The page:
The Arrogant Worms,
Live Bait
(self-produced, 1997)

These guys must really love Canada. It has to be nearly impossible to lampoon their homeland and to lovingly puncture its icons and traditions so thoroughly without a true sense of devotion and good-natured fondness for the place.

For a tasty dose of some anti-Canadian Canadian pride, listen to Live Bait from the Arrogant Worms. This album, filled to the gills with sly wit and unsubtle buffoonery, is a slanted homage to the Great White North.

Yes, Americans believe a host of stereotypes about their northern neighbors, and the Worms exploit them so gleefully they get laughs from Yanks and Canucks alike.

Take "The Mountie Song," which gives the lie to the stalwart image Canada's red-coated law officers usually present. "Canada's Really Big," offered up as a substitute National Anthem, insists that size does matter. "Me Like Hockey" plays up the Neanderthal fanaticism for violent athletics, while "Proud to be Canadian" offers a plenitude of reasons for the nation's superiority, summing it all up by noting, "We won't say that we're better, it's just that we're less worse."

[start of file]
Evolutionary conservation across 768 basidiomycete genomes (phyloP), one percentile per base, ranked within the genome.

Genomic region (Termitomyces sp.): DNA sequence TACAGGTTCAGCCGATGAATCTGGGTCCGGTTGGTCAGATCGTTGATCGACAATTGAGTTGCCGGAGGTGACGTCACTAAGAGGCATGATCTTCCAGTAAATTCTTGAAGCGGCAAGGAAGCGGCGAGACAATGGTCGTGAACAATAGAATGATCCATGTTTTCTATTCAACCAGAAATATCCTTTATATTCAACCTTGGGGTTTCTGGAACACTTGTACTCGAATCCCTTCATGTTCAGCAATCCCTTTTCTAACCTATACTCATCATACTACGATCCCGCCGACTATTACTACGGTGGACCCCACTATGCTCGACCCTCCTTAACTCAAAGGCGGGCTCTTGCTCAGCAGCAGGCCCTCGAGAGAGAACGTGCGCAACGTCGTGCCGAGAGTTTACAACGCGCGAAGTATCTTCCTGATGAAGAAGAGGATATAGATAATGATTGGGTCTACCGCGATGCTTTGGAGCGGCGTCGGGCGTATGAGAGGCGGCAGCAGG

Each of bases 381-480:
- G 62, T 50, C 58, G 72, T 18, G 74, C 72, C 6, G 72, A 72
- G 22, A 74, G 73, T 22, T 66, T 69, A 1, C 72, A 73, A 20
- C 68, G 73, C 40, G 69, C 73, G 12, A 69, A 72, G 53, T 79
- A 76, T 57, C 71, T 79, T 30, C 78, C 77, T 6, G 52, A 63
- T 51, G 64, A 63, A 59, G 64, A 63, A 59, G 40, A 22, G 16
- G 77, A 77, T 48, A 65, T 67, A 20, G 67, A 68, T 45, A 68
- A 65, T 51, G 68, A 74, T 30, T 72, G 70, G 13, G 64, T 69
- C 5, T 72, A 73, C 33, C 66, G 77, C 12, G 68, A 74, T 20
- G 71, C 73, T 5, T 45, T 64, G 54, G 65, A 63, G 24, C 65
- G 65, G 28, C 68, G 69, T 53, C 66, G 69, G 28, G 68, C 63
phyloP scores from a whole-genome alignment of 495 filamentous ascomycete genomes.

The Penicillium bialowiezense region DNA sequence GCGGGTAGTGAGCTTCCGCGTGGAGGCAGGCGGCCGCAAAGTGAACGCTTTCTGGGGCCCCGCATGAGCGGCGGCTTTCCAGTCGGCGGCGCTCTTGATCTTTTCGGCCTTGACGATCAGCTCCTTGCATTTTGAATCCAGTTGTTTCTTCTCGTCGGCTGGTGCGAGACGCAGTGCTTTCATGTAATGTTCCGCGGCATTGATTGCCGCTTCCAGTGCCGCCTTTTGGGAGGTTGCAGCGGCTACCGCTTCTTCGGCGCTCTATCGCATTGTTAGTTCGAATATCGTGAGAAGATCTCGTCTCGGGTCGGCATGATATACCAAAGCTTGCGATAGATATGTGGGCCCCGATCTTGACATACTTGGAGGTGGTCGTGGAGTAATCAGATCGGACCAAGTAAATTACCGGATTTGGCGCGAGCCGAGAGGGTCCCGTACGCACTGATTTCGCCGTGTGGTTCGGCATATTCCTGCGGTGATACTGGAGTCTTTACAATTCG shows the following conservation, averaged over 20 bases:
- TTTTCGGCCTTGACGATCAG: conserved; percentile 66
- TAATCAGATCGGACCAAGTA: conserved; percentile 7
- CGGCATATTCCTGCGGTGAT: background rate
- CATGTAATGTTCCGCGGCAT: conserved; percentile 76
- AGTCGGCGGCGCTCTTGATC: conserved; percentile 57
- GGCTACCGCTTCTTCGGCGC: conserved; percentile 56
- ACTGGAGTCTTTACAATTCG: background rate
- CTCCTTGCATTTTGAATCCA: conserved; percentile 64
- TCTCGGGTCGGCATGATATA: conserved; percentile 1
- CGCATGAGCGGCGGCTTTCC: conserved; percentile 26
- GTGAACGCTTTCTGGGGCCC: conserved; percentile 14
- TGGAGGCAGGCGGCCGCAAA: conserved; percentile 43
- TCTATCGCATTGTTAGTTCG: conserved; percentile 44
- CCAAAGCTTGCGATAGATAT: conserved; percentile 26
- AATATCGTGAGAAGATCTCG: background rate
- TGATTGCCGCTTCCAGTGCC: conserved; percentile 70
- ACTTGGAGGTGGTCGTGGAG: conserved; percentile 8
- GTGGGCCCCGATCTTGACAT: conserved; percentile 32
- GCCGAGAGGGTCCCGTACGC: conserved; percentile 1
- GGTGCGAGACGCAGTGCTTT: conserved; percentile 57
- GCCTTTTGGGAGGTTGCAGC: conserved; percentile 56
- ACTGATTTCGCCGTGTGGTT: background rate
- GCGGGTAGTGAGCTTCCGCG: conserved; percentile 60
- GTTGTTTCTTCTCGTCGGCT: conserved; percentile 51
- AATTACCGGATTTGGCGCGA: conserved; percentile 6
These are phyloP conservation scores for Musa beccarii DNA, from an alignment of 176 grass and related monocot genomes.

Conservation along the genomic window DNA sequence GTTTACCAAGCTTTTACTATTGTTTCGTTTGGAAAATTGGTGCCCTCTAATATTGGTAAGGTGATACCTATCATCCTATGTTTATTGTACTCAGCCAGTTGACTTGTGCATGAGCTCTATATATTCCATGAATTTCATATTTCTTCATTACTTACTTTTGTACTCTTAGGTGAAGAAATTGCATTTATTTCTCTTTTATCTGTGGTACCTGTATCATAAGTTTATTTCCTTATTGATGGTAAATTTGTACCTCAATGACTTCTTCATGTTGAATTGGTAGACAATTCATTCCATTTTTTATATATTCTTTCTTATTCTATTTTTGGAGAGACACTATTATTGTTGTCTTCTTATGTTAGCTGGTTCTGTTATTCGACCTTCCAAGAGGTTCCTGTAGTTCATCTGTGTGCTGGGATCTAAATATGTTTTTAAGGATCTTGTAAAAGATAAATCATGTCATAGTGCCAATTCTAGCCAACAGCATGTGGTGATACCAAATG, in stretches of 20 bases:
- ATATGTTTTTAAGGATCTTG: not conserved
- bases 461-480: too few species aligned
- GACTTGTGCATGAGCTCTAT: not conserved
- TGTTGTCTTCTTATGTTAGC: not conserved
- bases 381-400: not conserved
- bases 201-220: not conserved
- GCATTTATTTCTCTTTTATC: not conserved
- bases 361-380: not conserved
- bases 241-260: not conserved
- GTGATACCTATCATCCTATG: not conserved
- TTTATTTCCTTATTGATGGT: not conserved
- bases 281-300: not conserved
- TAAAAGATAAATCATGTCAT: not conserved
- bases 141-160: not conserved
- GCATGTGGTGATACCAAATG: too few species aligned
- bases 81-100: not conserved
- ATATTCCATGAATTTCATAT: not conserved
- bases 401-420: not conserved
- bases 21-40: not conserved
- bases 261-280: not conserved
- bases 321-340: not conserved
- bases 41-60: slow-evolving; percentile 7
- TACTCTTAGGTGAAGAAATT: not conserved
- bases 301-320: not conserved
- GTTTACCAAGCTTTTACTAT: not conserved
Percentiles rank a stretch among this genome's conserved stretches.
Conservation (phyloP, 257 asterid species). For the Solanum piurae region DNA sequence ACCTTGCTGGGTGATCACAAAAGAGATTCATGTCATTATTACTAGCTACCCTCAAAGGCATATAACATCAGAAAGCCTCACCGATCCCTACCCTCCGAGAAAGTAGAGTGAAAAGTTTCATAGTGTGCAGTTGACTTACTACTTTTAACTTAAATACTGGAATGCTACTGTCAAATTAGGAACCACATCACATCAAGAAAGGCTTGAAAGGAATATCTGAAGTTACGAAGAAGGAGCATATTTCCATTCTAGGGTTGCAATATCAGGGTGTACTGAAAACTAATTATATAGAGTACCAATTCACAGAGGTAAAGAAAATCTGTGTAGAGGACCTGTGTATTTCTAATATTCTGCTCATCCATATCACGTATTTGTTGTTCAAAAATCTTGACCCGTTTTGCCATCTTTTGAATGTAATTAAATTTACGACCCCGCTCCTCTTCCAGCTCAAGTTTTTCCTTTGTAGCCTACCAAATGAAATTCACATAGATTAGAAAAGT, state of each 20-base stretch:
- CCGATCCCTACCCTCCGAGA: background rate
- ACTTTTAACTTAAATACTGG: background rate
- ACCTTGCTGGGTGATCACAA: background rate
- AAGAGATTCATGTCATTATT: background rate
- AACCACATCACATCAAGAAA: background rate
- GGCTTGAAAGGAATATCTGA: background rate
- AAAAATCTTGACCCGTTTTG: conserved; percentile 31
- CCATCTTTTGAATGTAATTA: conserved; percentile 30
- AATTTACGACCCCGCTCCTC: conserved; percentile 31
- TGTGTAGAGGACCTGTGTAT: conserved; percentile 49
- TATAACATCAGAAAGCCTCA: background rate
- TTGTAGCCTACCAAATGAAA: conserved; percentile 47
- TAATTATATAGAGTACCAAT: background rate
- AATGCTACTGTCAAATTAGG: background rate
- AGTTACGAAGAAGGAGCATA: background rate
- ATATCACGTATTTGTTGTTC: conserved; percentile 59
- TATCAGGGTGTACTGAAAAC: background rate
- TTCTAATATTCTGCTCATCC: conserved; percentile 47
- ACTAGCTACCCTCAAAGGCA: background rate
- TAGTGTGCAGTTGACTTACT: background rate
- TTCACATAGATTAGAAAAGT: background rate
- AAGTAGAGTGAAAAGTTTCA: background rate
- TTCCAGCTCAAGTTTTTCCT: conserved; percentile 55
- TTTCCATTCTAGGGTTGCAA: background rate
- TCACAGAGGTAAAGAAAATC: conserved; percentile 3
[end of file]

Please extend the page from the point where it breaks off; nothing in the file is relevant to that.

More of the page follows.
The Worms take a more pointed look in "Mounted Animal Nature Trail," a real tourist trap in the rugged wastes of Northern Ontario, and "The Last Saskatchewan Pirate," which sets an out-of-work farmer on a questionable route to wealth. Delightful stuff!

Not every song on this live album, recorded in 1996-97 at various Canadian venues, is a winner. "Malcolm," "TV Weather Guy" and "The Ballad of Dan" all have their moments, but these witty ditties don't stand up as well to repeated listening. "Carfull [sic] of Pain" is notable primarily for the wonderful badness of the harmonica solo. "Carrot Juice is Murder," on the other hand -- well, while it might inspire riots in some grocery stores and markets, but it's definitely a keeper.

The Worms, founded in Kingston and based now in Vancouver, are Mike McCormick (vocals, guitar), Chris Patterson (vocals, bass) and Trevor Strong (vocals, "things"). I'd tell you more about them, but the biography included in the liner notes is quite obviously not to be trusted.

The album is a non-stop blast of energy, with bandmates shouting as much as singing, and the live bits of audience interaction demonstrate a genuine love of performing. There is gusto and fun a-plenty waiting here for anyone willing to bait their hooks with the Arrogant Worms.

[ by Tom Knapp ]
Rambles: 1 September 2001

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